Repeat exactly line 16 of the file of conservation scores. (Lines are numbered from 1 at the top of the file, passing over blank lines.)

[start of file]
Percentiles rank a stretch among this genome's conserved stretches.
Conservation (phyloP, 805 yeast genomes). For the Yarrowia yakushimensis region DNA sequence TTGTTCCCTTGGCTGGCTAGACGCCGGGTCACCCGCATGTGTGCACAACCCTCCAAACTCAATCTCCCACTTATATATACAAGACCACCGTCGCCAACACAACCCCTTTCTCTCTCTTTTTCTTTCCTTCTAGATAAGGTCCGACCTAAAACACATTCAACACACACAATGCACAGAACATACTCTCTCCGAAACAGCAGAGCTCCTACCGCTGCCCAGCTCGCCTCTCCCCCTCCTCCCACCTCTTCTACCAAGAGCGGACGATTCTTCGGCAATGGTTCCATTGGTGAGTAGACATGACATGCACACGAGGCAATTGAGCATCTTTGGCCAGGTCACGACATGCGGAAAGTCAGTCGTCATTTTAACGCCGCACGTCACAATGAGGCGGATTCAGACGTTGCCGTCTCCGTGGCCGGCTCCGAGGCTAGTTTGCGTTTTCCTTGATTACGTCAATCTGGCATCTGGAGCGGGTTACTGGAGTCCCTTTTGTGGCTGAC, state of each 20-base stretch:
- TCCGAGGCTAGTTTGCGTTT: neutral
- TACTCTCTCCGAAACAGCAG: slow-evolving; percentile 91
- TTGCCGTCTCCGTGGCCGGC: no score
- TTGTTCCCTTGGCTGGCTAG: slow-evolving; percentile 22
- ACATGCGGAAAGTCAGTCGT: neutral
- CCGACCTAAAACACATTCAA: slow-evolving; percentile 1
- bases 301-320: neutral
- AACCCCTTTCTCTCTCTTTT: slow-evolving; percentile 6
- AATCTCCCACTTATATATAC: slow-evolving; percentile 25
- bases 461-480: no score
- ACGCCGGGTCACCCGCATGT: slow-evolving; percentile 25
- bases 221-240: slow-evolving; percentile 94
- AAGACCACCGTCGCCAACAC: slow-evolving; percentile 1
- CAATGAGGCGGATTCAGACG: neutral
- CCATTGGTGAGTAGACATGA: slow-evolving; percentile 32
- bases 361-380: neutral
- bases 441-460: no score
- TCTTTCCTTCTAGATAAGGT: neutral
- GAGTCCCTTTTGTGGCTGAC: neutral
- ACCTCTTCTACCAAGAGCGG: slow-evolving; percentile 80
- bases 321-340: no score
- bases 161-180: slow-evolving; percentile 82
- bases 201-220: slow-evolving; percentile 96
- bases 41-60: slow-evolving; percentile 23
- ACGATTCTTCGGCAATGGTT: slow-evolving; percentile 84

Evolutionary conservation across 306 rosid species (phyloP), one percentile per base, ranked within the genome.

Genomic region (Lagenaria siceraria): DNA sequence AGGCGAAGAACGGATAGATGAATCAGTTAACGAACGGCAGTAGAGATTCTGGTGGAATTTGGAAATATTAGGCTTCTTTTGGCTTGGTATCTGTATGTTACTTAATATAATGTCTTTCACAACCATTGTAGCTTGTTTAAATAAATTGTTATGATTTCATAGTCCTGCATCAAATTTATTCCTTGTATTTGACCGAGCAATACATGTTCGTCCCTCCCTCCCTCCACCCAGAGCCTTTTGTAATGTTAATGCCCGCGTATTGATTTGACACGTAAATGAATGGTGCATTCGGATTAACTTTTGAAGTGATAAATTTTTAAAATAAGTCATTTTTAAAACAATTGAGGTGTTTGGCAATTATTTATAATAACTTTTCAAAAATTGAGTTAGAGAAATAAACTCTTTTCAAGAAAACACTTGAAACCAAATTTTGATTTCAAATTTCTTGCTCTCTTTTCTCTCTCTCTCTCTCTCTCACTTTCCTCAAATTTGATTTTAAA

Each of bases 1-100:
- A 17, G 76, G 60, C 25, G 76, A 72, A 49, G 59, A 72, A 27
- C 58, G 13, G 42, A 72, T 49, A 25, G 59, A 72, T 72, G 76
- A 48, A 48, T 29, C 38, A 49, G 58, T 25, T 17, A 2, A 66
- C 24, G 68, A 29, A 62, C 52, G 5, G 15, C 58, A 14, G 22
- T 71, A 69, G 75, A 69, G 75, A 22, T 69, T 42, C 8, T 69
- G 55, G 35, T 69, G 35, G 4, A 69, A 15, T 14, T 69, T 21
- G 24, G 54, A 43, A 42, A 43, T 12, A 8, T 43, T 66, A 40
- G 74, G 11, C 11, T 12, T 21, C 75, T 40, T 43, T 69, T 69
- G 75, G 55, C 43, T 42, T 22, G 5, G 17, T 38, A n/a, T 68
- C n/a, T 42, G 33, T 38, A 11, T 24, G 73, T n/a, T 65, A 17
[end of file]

- CAATGAGGCGGATTCAGACG: neutral